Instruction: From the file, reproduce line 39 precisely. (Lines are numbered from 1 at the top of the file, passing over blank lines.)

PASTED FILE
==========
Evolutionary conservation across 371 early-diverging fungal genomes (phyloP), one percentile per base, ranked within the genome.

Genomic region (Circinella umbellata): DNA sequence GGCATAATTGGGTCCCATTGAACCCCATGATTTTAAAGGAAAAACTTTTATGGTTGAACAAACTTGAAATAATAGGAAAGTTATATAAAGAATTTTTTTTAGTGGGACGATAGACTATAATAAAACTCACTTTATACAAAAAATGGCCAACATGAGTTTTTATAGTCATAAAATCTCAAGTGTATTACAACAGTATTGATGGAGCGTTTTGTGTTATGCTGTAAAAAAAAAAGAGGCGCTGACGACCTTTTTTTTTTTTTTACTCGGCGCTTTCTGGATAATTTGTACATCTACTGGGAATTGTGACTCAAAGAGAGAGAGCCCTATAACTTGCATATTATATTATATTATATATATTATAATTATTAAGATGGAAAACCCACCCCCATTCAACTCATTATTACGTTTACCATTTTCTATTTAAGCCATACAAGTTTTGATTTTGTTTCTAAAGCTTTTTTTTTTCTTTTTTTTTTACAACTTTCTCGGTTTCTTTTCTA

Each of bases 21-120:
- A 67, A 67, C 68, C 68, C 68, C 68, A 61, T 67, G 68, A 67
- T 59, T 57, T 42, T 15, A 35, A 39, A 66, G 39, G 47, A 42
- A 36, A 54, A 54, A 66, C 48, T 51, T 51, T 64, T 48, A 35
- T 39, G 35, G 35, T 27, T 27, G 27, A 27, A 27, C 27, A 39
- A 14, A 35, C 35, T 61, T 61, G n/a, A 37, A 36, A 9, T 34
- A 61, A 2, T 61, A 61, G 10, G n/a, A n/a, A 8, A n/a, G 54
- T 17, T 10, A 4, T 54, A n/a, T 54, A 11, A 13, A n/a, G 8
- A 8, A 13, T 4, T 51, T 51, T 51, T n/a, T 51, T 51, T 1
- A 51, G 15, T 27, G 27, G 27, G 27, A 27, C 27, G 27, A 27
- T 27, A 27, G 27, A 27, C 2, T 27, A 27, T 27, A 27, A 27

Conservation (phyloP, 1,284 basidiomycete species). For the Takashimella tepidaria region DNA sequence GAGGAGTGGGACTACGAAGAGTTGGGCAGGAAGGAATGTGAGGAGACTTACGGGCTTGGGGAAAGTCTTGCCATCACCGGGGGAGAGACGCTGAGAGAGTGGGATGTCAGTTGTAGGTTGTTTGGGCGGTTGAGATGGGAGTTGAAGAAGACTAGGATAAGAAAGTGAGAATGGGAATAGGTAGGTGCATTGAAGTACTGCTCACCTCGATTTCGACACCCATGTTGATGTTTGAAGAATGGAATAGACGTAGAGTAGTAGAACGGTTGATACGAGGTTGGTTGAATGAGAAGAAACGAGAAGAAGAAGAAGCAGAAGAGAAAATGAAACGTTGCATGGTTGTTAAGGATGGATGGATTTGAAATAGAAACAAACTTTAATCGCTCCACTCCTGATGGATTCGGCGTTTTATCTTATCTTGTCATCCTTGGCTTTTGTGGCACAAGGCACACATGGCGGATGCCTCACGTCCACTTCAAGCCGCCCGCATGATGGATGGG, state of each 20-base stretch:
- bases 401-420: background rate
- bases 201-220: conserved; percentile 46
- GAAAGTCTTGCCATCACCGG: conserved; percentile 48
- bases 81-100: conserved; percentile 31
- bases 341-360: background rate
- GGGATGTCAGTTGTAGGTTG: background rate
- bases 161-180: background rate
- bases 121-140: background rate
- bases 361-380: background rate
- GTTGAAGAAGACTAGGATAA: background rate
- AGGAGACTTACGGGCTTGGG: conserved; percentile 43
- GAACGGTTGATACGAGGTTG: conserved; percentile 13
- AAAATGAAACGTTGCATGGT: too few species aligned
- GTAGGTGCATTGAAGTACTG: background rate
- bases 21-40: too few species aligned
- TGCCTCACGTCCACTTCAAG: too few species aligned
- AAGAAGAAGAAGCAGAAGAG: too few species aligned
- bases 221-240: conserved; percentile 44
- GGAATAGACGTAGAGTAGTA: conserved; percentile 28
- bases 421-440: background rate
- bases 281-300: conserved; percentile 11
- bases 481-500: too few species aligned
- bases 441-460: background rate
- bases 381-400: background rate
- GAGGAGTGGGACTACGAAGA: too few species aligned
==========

- GAGGAGTGGGACTACGAAGA: too few species aligned